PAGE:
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The importance of prevention

A Temple University flag blows in the wind on main campus on Saturday, April 30.

When Terry Levins from Somerton found that she had stage 1 lung cancer, she was thankful to catch it early. 

She was no stranger to cancer – Levins lost her husband and brother-in-law to the disease, and she herself had been diagnosed with bladder cancer back in 2006. 

Dr. Cherie P. Erkmen, Director of the Lung Cancer Screening Program at Temple University Hospital, performed the scan on Levins. She found a cluster on Levins’ upper right lung and recommended a treatment plan.

“I wanted it out right away,” Levins said.

After monitoring her cancer every 6 months, Levins finally got it removed on Feb. 17 through Temple’s Health System. 

Now, she hopes to encourage others to take advantage of Temple’s screening options. 

“It’s one of those things that you think, ‘Eh, well, OK, I’ll get to it,’ ” Levins said. “But it’s so important to do it early, to get these screenings.”

Temple’s Healthy Chest Initiative involves programs at both Temple University Hospital and Fox Chase Cancer Center. The goal is to detect lung cancer early, before the disease moves into higher and more deadly stages.

The scan itself takes just 10 minutes, and requires no preparation for the patient. 

“The important thing is to get this before you have symptoms of lung cancer. Once you have symptoms you are at a later stage. Finding lung cancer before any symptoms arise is the value of screening and early stage identification improves survival,” said Dr. Gerard Criner, chair of Thoracic Medicine and Surgery at the Lewis Katz School of Medicine at Temple and director of the Temple Lung Center.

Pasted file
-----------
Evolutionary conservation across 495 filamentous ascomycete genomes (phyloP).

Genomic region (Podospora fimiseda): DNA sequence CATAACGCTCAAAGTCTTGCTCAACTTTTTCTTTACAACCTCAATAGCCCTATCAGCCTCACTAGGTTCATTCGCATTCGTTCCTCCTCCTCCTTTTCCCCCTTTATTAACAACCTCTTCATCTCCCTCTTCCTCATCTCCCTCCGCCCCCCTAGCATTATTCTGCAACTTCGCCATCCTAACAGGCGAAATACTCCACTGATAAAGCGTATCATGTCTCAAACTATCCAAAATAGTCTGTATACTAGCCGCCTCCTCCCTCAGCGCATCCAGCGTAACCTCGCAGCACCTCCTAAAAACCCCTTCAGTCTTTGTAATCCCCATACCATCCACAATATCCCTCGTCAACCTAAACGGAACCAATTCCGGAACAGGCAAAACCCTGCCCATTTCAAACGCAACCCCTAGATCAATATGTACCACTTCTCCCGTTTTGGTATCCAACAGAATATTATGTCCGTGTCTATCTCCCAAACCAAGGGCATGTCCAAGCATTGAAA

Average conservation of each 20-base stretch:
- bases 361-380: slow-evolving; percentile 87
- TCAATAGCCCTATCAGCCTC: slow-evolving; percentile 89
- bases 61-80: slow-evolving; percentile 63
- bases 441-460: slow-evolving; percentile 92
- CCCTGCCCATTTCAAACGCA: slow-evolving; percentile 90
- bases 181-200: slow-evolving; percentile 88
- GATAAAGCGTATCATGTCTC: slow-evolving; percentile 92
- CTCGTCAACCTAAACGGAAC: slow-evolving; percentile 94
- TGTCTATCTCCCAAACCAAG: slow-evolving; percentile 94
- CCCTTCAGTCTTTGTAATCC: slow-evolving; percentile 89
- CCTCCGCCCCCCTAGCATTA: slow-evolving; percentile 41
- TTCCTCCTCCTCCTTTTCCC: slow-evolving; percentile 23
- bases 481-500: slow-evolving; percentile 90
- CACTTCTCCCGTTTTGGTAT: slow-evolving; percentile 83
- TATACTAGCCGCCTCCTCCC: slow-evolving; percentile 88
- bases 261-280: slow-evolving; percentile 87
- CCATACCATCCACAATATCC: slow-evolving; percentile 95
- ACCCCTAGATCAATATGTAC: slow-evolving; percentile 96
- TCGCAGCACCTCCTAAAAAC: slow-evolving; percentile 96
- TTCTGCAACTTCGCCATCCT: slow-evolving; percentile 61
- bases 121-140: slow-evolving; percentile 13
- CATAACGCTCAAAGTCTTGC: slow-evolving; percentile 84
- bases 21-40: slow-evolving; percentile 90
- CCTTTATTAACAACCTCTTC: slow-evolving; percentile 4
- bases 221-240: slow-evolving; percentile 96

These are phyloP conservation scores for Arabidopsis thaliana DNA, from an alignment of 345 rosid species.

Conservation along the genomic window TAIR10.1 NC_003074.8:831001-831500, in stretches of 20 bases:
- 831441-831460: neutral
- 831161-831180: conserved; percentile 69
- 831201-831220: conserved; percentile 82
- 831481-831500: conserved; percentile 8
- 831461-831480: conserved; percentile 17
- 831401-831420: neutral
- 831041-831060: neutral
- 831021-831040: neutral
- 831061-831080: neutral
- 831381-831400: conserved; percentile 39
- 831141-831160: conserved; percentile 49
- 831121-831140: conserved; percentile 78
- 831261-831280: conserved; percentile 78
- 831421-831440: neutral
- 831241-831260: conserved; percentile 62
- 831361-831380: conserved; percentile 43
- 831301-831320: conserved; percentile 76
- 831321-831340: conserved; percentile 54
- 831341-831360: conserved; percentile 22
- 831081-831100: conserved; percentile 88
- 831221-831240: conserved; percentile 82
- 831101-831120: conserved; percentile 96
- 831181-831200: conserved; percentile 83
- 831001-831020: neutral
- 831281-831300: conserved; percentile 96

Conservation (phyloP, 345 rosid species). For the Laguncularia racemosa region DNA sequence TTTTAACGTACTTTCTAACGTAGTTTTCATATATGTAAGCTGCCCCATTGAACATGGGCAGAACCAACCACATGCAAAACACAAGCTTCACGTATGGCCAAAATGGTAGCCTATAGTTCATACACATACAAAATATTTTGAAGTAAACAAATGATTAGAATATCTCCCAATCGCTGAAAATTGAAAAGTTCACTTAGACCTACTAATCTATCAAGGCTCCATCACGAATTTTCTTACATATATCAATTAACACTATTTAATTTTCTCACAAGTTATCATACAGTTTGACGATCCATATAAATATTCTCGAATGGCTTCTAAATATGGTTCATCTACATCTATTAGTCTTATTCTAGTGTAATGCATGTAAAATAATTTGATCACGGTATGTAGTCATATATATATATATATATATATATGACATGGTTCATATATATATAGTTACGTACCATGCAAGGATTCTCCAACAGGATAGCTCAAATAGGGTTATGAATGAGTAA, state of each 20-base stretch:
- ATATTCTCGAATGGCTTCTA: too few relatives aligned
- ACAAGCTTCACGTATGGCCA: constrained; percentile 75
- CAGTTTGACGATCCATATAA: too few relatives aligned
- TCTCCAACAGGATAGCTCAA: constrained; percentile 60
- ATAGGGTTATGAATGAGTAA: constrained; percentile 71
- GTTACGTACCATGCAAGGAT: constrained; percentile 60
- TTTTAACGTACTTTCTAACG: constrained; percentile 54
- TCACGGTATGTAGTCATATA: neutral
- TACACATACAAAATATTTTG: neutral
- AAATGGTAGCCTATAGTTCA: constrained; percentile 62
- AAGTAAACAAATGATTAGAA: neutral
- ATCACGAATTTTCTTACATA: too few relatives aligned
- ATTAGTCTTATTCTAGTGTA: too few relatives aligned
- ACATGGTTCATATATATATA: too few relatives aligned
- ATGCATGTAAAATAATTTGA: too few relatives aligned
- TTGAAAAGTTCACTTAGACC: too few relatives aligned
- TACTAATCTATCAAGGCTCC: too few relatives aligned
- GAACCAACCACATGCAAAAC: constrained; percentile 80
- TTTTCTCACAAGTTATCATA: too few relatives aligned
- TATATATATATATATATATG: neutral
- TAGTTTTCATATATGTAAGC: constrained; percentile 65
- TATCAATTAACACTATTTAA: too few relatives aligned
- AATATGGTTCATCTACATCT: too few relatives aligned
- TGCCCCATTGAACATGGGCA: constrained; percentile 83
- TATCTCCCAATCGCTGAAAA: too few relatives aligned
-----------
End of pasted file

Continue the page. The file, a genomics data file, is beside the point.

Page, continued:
If any abnormalities are found, a nurse will discuss a plan with the patient and coordinate proper care. 

In February, the Centers for Medicare and Medicaid Services expanded the eligibility for lung cancer screenings. 

The updated list includes those who are ages 50 to 80, currently smoke or have quit within the last 15 years and have a smoking history of at least 20 pack years. A “pack year” equals the number of years smoked multiplied by the average number of packs smoked per day.

“You have in your power and your control, by going to get a CT scan early, finding something and making a decision instead of having 10 weeks left like my brother-in-law had,” Levins said. “You find out towards the end of your life that you could have bought yourself a whole lot more time.”

CT scans are available at the following locations: Fox Chase Cancer Center, Temple University Hospital – Main Campus, Temple University Hospital – Jeanes Campus, Temple University Hospital – Northeastern Campus and Temple University Hospital – Episcopal Campus.

To schedule an appointment for a lung cancer screening call 800 TEMPLE MED.

“When you go for a preventative maintenance thing, you’re going to stop yourself from having surgery later or going through the course of chemotherapy,” Levins said. “The one thing you can’t buy in this lifetime is time.”

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